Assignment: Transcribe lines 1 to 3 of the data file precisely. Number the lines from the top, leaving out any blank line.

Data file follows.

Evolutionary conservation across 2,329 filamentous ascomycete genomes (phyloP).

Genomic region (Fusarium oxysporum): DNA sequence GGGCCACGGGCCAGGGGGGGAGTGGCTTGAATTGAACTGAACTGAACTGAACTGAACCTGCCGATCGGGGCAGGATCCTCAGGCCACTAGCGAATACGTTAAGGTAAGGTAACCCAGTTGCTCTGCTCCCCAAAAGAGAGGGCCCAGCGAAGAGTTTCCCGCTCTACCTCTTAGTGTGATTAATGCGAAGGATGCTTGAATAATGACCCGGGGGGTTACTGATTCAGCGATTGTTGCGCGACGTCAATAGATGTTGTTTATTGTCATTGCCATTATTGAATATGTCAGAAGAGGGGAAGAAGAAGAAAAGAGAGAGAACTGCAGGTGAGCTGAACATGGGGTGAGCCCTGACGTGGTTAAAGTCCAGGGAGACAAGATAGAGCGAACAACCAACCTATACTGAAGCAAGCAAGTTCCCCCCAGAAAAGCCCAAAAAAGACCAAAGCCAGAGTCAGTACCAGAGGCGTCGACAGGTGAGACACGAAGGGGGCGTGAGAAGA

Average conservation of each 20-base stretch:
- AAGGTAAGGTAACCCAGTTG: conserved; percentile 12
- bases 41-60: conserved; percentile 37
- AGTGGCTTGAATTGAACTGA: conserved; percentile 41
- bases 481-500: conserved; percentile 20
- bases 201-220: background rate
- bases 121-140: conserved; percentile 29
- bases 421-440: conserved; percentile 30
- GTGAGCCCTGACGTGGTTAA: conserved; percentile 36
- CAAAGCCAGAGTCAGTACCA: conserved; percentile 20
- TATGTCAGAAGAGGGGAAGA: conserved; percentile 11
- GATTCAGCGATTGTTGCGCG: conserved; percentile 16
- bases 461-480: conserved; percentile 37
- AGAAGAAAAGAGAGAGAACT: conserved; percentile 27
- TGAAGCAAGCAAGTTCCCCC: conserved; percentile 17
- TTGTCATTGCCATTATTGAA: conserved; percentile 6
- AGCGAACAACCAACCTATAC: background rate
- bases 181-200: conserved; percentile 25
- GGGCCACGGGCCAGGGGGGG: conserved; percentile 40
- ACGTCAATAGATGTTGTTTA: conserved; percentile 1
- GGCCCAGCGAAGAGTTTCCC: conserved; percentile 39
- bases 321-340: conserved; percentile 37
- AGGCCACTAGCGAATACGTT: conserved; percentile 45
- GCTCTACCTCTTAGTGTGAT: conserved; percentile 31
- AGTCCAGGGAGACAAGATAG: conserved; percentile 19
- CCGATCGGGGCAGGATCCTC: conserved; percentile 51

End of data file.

Evolutionary conservation across 2,329 filamentous ascomycete genomes (phyloP).

Genomic region (Fusarium oxysporum): DNA sequence GGGCCACGGGCCAGGGGGGGAGTGGCTTGAATTGAACTGAACTGAACTGAACTGAACCTGCCGATCGGGGCAGGATCCTCAGGCCACTAGCGAATACGTTAAGGTAAGGTAACCCAGTTGCTCTGCTCCCCAAAAGAGAGGGCCCAGCGAAGAGTTTCCCGCTCTACCTCTTAGTGTGATTAATGCGAAGGATGCTTGAATAATGACCCGGGGGGTTACTGATTCAGCGATTGTTGCGCGACGTCAATAGATGTTGTTTATTGTCATTGCCATTATTGAATATGTCAGAAGAGGGGAAGAAGAAGAAAAGAGAGAGAACTGCAGGTGAGCTGAACATGGGGTGAGCCCTGACGTGGTTAAAGTCCAGGGAGACAAGATAGAGCGAACAACCAACCTATACTGAAGCAAGCAAGTTCCCCCCAGAAAAGCCCAAAAAAGACCAAAGCCAGAGTCAGTACCAGAGGCGTCGACAGGTGAGACACGAAGGGGGCGTGAGAAGA

Average conservation of each 20-base stretch: